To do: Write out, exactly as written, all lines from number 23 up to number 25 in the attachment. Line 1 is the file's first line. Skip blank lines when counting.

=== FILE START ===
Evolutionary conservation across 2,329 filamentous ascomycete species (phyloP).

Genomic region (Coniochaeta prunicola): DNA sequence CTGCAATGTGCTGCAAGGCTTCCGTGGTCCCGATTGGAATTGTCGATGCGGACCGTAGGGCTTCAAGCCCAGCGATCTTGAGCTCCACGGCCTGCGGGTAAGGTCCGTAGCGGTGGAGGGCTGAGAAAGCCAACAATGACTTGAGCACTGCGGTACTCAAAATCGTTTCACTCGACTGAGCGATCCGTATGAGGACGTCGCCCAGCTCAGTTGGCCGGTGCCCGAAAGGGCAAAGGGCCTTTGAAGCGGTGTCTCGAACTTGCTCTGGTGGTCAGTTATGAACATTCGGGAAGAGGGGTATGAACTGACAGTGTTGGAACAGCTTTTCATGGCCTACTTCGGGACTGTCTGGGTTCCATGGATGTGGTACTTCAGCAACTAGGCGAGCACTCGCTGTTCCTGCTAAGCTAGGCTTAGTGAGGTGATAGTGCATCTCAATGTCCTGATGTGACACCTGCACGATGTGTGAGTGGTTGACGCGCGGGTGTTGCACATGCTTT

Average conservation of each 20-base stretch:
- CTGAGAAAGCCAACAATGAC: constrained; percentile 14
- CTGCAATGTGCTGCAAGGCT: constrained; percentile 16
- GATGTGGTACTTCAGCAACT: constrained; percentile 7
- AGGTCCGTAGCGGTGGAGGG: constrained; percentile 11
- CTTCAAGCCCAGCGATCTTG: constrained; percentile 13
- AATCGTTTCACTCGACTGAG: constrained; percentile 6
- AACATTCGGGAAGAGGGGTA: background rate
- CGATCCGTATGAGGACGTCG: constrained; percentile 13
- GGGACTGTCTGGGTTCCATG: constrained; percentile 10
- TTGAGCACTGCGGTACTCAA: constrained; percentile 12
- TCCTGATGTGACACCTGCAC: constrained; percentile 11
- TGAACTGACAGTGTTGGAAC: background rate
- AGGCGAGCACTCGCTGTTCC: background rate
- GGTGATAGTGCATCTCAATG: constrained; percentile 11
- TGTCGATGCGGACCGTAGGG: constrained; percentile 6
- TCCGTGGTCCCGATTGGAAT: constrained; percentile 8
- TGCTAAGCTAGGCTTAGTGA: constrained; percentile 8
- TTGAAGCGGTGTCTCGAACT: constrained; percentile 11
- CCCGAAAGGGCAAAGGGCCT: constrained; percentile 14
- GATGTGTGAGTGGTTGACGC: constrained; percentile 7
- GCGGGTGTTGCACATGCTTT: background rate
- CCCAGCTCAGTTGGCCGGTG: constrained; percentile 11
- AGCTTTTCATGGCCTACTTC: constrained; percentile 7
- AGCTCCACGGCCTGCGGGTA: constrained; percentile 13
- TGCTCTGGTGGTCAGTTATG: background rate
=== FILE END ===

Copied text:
- GATGTGTGAGTGGTTGACGC: constrained; percentile 7
- GCGGGTGTTGCACATGCTTT: background rate
- CCCAGCTCAGTTGGCCGGTG: constrained; percentile 11